Collagen fillers help restore the support structure of the face, enhancing the contours of the upper layer of skin. Collagen is the most abundant natural protein found in the body and provides structural support to skin, muscle, tendons and bone. Collagen injections replenish the skin’s natural collagen. The natural beauty of your skin is enhanced as the contour of the support structure is restored.

Dermal fillers can improve your appearance by smoothing, shaping, contouring and adding volume to your face. Dermal fillers are not a permanent treatment for wrinkles. To maintain results, repeat treatments are necessary.

As you can see, there are many types of dermal fillers that can be used for many different areas of the face. A qualified dermatologist can help you choose the best type of dermal filler for your specific concerns. To schedule a consultation with Dr. Holy, contact The Center for Advanced Dermatology at 602-867-7546 or mddermsolutions.com.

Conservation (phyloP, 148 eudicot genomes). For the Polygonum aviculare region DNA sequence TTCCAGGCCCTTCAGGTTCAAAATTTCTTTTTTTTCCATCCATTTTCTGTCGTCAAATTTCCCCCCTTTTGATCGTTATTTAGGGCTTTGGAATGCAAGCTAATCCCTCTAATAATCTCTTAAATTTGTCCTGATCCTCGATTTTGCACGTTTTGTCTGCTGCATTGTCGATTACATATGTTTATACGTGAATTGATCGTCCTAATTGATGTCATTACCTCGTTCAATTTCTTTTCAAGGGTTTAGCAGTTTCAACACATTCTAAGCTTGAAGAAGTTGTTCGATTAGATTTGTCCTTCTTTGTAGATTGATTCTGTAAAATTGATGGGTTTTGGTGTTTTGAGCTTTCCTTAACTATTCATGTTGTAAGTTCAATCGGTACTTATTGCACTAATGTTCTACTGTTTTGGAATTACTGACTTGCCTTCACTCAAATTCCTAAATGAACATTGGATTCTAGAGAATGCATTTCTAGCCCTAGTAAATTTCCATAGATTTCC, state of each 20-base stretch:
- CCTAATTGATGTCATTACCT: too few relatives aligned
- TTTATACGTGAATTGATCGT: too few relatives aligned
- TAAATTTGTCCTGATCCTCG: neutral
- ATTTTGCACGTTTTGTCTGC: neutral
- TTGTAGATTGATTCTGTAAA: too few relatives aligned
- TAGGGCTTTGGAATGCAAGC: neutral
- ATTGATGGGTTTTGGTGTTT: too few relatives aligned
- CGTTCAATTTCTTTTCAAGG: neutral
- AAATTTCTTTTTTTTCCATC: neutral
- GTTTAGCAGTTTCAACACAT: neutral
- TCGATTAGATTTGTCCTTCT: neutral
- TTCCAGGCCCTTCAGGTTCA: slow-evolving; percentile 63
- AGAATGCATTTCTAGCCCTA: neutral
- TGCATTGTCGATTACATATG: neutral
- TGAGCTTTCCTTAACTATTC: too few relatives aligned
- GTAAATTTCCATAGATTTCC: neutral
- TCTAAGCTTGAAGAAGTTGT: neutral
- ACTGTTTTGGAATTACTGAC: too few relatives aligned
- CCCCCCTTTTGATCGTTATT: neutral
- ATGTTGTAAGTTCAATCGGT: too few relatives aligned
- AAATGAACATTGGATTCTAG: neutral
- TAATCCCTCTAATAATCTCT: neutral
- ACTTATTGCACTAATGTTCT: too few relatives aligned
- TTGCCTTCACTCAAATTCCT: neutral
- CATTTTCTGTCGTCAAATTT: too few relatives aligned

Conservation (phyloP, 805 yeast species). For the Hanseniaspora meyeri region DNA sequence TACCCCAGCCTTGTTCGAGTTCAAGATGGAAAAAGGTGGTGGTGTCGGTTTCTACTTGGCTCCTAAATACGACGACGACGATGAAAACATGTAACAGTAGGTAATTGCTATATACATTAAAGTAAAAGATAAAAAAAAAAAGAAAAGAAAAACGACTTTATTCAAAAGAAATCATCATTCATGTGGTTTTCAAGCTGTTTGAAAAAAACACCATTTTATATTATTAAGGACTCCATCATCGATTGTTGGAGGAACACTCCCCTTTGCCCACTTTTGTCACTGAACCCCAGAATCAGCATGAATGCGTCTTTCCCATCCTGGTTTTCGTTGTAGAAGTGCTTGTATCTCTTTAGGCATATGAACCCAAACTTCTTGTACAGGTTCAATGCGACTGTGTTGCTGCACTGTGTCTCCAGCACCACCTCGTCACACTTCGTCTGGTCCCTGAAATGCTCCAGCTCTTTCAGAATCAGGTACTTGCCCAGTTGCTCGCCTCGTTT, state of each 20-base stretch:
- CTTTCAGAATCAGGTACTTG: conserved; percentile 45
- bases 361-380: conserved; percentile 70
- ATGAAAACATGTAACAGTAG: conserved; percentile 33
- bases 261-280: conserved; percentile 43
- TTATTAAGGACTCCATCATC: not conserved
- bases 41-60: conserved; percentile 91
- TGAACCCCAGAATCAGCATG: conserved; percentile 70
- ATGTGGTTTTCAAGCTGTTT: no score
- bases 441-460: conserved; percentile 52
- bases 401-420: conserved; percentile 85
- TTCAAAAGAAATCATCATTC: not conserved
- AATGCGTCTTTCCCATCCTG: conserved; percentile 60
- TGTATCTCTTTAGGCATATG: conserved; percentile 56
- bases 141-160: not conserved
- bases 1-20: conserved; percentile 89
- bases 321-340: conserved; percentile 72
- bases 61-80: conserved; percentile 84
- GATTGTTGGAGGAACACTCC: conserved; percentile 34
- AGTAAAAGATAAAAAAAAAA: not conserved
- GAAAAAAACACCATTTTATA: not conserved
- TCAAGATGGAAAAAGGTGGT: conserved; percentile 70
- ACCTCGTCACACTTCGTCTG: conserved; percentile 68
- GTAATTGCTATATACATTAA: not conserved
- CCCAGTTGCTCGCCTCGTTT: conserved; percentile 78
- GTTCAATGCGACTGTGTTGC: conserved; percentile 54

Posted: July 16, 2017 By:

Types of Dermal Fillers – Part One

Dermal FillersSagging skin, wrinkles and fine lines create the most obvious signs of facial aging. Typically, lines first appear where the skin has a natural tendency to fold or crease as a result of a person’s most dominant facial expressions. With advancing age, the natural lines of the face eventually become deeper and more pronounced causing nearby skin to develop fine lines and wrinkles.